Is the US (which hates signing up to things that restrict its sovereignty)
being hypocritical by urging Britain to stay in the EU? Of course, it jolly well is!

But Johnson was wrong – in fact very wrong – to make the suggestion that Obama’s policy might have something to do with his “part-Kenyan” heritage and the US president having an “ancestral dislike of the British Empire” – comments that were denounced as “dog-whistle racism” by Labour‘s John McDonnell.

Likewise, UKIP‘s Nigel Farage was also wrong to say: “Because of his grandfather and Kenya and colonisation, I think Obama has a bit of a grudge against this country."

Obama’s stance has nothing – absolutely nothing – to do with his background, his grandfather or Kenya; he was merely voicing a self-interested policy of the global superpower which has remained consistent down the years.

As I wrote in a previous RT OpEdge: “We know that the CIA supported Britain staying in the EEC [European Economic Community] in the 1975 referendum, and partially funded the ’Yes’ campaign and they’re likely to want a similar result in 2016.”

Rather than making personal attacks on the US president, and dragging up his “part-Kenyan” ancestry, critics of the US stance on the EU would be better off focusing on the claims that Obama has made.

The assertion that the US, UK and EU have “worked as one to make this world a safer, better place” should, in particular, not be allowed to go unchallenged. Recent US-led western military interventions in the Middle East and north Africa –either direct or through terrorist proxies – have undoubtedly made the world a less safe place and it’s very hard indeed to say that these interventions have made things better for people in the countries concerned. Libya, for instance, had the highest standard of living in the whole of Africa, before NATO – with the US, UK and France at the fore, “intervened”in 2011.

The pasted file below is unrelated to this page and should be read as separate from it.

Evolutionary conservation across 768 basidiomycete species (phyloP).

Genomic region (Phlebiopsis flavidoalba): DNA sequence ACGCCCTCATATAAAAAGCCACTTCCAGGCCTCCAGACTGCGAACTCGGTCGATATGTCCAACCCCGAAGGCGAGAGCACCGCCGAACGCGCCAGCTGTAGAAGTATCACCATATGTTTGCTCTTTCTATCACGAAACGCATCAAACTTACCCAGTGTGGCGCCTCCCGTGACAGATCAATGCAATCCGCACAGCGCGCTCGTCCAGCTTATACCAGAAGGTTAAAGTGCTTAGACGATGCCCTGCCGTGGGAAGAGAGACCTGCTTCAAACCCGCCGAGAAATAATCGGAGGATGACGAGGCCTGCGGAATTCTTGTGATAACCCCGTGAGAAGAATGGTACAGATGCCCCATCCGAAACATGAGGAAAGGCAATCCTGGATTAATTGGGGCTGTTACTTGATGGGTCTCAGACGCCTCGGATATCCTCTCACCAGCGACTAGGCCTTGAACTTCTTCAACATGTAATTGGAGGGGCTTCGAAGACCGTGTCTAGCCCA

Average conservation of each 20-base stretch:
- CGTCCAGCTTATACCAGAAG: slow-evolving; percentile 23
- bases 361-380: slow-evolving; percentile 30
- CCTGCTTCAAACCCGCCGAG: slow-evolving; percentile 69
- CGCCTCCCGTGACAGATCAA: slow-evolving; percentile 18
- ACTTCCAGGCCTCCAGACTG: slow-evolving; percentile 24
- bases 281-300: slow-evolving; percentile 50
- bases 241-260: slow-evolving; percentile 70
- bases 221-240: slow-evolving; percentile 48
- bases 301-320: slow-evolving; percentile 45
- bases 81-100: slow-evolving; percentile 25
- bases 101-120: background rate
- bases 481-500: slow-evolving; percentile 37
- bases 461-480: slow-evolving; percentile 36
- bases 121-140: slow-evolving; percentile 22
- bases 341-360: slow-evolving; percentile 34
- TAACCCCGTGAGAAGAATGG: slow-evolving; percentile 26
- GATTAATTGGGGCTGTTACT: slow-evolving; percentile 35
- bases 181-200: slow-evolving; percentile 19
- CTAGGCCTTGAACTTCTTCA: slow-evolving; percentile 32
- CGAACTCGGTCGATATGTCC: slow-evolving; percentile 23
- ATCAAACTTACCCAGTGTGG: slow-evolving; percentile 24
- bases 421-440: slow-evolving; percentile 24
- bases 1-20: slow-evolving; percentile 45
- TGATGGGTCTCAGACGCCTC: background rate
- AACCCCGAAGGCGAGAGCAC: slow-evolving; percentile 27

Now it’s a failed state and too unsafe for tourists to visit. Islamic State now has a presence in a country which lies less than 300 miles from Italy.

“A safer, better place,” Mr President? I don’t think so.

The US’s desire to see Britain stay in the EU doesn’t automatically mean that we ought to be supporting Brexit. Nevertheless, the US position should give progressives who are contemplating voting to “Remain” on June 23 pause for thought. If the US – the greatest instigator of wars and conflicts around the globe in the last few decades – is so keen for Britain to stay in the EU – can it really be a good thing?

And if Brexit means that Britain will indeed go to the “back of the queue” when it comes to signing a disastrous, democracy-destroying, US multinational-friendly trade deal like TTIP - as the president has threatened, then surely that’s an argument to vote “Leave” and not “Remain”?

The fact that some right-wingers are attacking the current US president for the wrong, and in some cases objectionable reasons, shouldn’t stop us from seeing the bigger picture.

The statements, views and opinions expressed in this column are solely those of the author and do not necessarily represent those of RT.